…Baths, like his real world namesake, is easy to slip into, but ridiculously hard to get out of. I have overplayed this record, overplayed it to death, but I still don’t want to give it up. I have been trying to figure why this is. Personally, Baths simultaneously hits all of my auditory pleasure spots: chopped up electro-acoustic arrangements, massive beats, left-field vocal samples, and an impossibly high falsetto voice. It is as if Gold Panda, Passion Pit, and Daedelus are all performing in some sort of single-monikered supergroup. I can understand if this doesn’t generate the same level of unabashed gushing, but there is something undefined about Cerulean that erases any sort of subjectivity on the part of the listener. The unrestrained joy, intricately crafted hooks, and playful experimentation assure similar returns across the board. Listen to this record, you will feel happy, wistful, nostalgic, confident. Your head will bob. You really won’t have a choice in the matter.
Cerulean is one of those records that makes you feel like you have wasted your life when you find out that Wiesenfeld is only 21. The record, while representing a legion of different voices, is a solid and mature vision sutured by a few elements that Wiesenfeld has mastered. First and foremost, Baths is a beat maker. He reigns in the propensity to let auxiliary instrumentation and formless segues wreak havoc on his airtight beats by never straying too far out of a lock-step, definable beat pattern as a sturdy backbone. Baths’ use of sampled acoustic guitars, organic, household sounds, and piano lines often fall a half-step behind the propulsive beat, deepening the texture, but they always support and lend to the musical superstructure.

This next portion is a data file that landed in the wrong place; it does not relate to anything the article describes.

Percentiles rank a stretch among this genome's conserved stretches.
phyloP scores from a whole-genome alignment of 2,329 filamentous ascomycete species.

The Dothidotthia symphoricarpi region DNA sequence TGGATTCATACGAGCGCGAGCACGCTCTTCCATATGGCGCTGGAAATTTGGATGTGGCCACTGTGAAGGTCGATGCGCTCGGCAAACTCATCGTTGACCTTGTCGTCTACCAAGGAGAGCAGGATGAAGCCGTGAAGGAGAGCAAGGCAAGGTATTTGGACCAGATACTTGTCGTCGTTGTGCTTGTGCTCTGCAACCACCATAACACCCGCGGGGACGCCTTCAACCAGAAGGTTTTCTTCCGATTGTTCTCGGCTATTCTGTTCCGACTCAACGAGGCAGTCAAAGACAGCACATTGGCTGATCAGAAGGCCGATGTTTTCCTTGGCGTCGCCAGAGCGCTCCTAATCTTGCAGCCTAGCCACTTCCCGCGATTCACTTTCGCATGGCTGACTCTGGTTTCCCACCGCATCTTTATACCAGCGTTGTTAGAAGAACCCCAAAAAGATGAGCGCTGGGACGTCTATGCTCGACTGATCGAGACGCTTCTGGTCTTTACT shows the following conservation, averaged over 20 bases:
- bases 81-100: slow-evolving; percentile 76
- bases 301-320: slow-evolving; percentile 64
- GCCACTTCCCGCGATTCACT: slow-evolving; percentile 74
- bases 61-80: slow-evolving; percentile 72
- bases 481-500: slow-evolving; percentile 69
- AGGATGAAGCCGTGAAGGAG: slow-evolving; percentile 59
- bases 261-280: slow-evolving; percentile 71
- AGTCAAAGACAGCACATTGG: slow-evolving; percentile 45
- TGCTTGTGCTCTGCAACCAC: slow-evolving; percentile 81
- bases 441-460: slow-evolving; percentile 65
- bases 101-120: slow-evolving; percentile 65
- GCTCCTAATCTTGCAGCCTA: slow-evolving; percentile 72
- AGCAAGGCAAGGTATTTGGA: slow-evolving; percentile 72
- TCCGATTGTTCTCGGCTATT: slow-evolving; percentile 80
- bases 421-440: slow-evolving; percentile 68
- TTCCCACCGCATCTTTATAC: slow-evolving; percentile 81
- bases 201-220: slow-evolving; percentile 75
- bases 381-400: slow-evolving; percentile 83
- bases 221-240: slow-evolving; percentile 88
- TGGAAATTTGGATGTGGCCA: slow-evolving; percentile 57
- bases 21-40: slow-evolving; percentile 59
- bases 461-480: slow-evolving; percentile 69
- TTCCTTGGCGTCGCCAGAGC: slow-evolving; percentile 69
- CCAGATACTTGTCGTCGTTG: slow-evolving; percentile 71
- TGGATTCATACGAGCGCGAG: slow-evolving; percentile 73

Coming in half-way through the album, “Hall” starts out as a delightfully twisted, lo-fi freak-folk strummer before being edited percussively into the rhythm and time signature of the beat. If we can compare Baths to recent Chillwave artists such as Toro y Moi and Washed Out we can do so favorably in terms of Wiesenfeld’s use of non-percussive rhythmic elements to augment his beats with which he creates a disorienting underwater headphone trip. Pretty amazing stuff.
The surprisingly stronger second half of the album utilizes Wiesenfeld’s multi-tracked falsetto in the fantastic pop songs “Plea” and “You’re My Excuse to Travel” while brooding over the somber, hiccupping “Rain Smell”. The human voice is never absent, either as another instrument or the songs main vehicle. Wiesenfeld’s’ voice packs an emotional weight, whether pushed to the brink of human hearing with an inhuman falsetto, mumbled into a microphone much too close to his mouth, or buried under a landslide of filters and tracked infinitely, it never goes unnoticed…